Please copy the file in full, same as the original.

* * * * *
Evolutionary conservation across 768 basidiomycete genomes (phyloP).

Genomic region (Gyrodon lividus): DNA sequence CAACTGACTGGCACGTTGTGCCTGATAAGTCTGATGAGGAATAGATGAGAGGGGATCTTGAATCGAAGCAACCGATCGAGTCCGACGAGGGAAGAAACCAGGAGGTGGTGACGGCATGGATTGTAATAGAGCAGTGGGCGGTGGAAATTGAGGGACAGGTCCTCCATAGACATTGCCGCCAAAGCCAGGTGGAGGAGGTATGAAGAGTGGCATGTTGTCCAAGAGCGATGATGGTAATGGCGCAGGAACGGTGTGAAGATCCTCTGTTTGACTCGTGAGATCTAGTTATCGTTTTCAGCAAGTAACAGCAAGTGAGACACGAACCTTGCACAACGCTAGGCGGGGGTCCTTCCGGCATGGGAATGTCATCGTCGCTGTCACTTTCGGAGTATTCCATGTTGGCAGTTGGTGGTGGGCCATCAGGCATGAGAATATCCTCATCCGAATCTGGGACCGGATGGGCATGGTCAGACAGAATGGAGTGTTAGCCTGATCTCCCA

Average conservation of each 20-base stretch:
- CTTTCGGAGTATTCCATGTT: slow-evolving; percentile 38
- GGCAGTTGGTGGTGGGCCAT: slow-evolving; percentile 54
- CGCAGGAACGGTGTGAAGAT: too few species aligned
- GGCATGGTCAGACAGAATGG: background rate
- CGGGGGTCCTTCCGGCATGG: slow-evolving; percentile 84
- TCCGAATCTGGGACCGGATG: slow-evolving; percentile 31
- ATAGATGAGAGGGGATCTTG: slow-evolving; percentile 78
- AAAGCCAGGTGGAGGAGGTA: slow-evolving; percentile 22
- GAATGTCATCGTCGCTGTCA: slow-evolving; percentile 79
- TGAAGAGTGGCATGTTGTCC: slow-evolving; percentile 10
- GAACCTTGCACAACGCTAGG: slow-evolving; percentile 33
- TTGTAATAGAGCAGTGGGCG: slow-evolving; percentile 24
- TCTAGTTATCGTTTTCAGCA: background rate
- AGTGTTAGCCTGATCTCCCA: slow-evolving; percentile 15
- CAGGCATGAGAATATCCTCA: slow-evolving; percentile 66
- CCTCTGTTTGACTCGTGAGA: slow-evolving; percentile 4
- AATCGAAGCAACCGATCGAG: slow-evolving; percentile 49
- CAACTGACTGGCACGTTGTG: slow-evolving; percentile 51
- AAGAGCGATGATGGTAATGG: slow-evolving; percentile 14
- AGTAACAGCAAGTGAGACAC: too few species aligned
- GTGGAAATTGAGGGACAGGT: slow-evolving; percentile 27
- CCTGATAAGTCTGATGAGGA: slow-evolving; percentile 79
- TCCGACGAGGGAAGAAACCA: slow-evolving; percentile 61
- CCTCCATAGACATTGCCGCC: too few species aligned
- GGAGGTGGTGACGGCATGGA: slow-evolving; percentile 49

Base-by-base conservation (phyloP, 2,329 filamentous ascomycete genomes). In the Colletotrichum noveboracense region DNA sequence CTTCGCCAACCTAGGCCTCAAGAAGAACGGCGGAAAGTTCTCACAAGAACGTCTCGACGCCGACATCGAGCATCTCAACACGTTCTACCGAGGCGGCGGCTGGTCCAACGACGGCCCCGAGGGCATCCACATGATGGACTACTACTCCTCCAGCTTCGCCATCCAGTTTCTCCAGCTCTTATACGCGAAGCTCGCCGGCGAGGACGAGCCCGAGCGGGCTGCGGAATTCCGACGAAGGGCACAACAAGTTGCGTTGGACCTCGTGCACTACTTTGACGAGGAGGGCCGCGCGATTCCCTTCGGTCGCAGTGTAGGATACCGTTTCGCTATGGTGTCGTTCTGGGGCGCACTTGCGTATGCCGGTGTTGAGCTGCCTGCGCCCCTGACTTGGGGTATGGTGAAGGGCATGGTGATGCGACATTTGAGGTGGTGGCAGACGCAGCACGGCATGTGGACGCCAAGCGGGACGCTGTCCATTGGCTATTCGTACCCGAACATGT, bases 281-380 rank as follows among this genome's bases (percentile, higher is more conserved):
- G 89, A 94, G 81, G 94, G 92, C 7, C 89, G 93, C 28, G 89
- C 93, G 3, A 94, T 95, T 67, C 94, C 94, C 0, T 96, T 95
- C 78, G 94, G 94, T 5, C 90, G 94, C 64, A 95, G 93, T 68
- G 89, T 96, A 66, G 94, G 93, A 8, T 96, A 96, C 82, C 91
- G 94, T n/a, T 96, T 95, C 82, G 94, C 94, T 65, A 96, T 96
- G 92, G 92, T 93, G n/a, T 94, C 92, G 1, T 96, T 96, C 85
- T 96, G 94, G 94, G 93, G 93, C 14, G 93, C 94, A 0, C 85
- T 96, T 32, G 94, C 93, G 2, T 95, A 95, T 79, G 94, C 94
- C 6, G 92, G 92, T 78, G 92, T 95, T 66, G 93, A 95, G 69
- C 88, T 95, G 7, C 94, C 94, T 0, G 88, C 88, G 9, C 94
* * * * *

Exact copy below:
Evolutionary conservation across 768 basidiomycete genomes (phyloP).

Genomic region (Gyrodon lividus): DNA sequence CAACTGACTGGCACGTTGTGCCTGATAAGTCTGATGAGGAATAGATGAGAGGGGATCTTGAATCGAAGCAACCGATCGAGTCCGACGAGGGAAGAAACCAGGAGGTGGTGACGGCATGGATTGTAATAGAGCAGTGGGCGGTGGAAATTGAGGGACAGGTCCTCCATAGACATTGCCGCCAAAGCCAGGTGGAGGAGGTATGAAGAGTGGCATGTTGTCCAAGAGCGATGATGGTAATGGCGCAGGAACGGTGTGAAGATCCTCTGTTTGACTCGTGAGATCTAGTTATCGTTTTCAGCAAGTAACAGCAAGTGAGACACGAACCTTGCACAACGCTAGGCGGGGGTCCTTCCGGCATGGGAATGTCATCGTCGCTGTCACTTTCGGAGTATTCCATGTTGGCAGTTGGTGGTGGGCCATCAGGCATGAGAATATCCTCATCCGAATCTGGGACCGGATGGGCATGGTCAGACAGAATGGAGTGTTAGCCTGATCTCCCA

Average conservation of each 20-base stretch:
- CTTTCGGAGTATTCCATGTT: slow-evolving; percentile 38
- GGCAGTTGGTGGTGGGCCAT: slow-evolving; percentile 54
- CGCAGGAACGGTGTGAAGAT: too few species aligned
- GGCATGGTCAGACAGAATGG: background rate
- CGGGGGTCCTTCCGGCATGG: slow-evolving; percentile 84
- TCCGAATCTGGGACCGGATG: slow-evolving; percentile 31
- ATAGATGAGAGGGGATCTTG: slow-evolving; percentile 78
- AAAGCCAGGTGGAGGAGGTA: slow-evolving; percentile 22
- GAATGTCATCGTCGCTGTCA: slow-evolving; percentile 79
- TGAAGAGTGGCATGTTGTCC: slow-evolving; percentile 10
- GAACCTTGCACAACGCTAGG: slow-evolving; percentile 33
- TTGTAATAGAGCAGTGGGCG: slow-evolving; percentile 24
- TCTAGTTATCGTTTTCAGCA: background rate
- AGTGTTAGCCTGATCTCCCA: slow-evolving; percentile 15
- CAGGCATGAGAATATCCTCA: slow-evolving; percentile 66
- CCTCTGTTTGACTCGTGAGA: slow-evolving; percentile 4
- AATCGAAGCAACCGATCGAG: slow-evolving; percentile 49
- CAACTGACTGGCACGTTGTG: slow-evolving; percentile 51
- AAGAGCGATGATGGTAATGG: slow-evolving; percentile 14
- AGTAACAGCAAGTGAGACAC: too few species aligned
- GTGGAAATTGAGGGACAGGT: slow-evolving; percentile 27
- CCTGATAAGTCTGATGAGGA: slow-evolving; percentile 79
- TCCGACGAGGGAAGAAACCA: slow-evolving; percentile 61
- CCTCCATAGACATTGCCGCC: too few species aligned
- GGAGGTGGTGACGGCATGGA: slow-evolving; percentile 49

Base-by-base conservation (phyloP, 2,329 filamentous ascomycete genomes). In the Colletotrichum noveboracense region DNA sequence CTTCGCCAACCTAGGCCTCAAGAAGAACGGCGGAAAGTTCTCACAAGAACGTCTCGACGCCGACATCGAGCATCTCAACACGTTCTACCGAGGCGGCGGCTGGTCCAACGACGGCCCCGAGGGCATCCACATGATGGACTACTACTCCTCCAGCTTCGCCATCCAGTTTCTCCAGCTCTTATACGCGAAGCTCGCCGGCGAGGACGAGCCCGAGCGGGCTGCGGAATTCCGACGAAGGGCACAACAAGTTGCGTTGGACCTCGTGCACTACTTTGACGAGGAGGGCCGCGCGATTCCCTTCGGTCGCAGTGTAGGATACCGTTTCGCTATGGTGTCGTTCTGGGGCGCACTTGCGTATGCCGGTGTTGAGCTGCCTGCGCCCCTGACTTGGGGTATGGTGAAGGGCATGGTGATGCGACATTTGAGGTGGTGGCAGACGCAGCACGGCATGTGGACGCCAAGCGGGACGCTGTCCATTGGCTATTCGTACCCGAACATGT, bases 281-380 rank as follows among this genome's bases (percentile, higher is more conserved):
- G 89, A 94, G 81, G 94, G 92, C 7, C 89, G 93, C 28, G 89
- C 93, G 3, A 94, T 95, T 67, C 94, C 94, C 0, T 96, T 95
- C 78, G 94, G 94, T 5, C 90, G 94, C 64, A 95, G 93, T 68
- G 89, T 96, A 66, G 94, G 93, A 8, T 96, A 96, C 82, C 91
- G 94, T n/a, T 96, T 95, C 82, G 94, C 94, T 65, A 96, T 96
- G 92, G 92, T 93, G n/a, T 94, C 92, G 1, T 96, T 96, C 85
- T 96, G 94, G 94, G 93, G 93, C 14, G 93, C 94, A 0, C 85
- T 96, T 32, G 94, C 93, G 2, T 95, A 95, T 79, G 94, C 94
- C 6, G 92, G 92, T 78, G 92, T 95, T 66, G 93, A 95, G 69
- C 88, T 95, G 7, C 94, C 94, T 0, G 88, C 88, G 9, C 94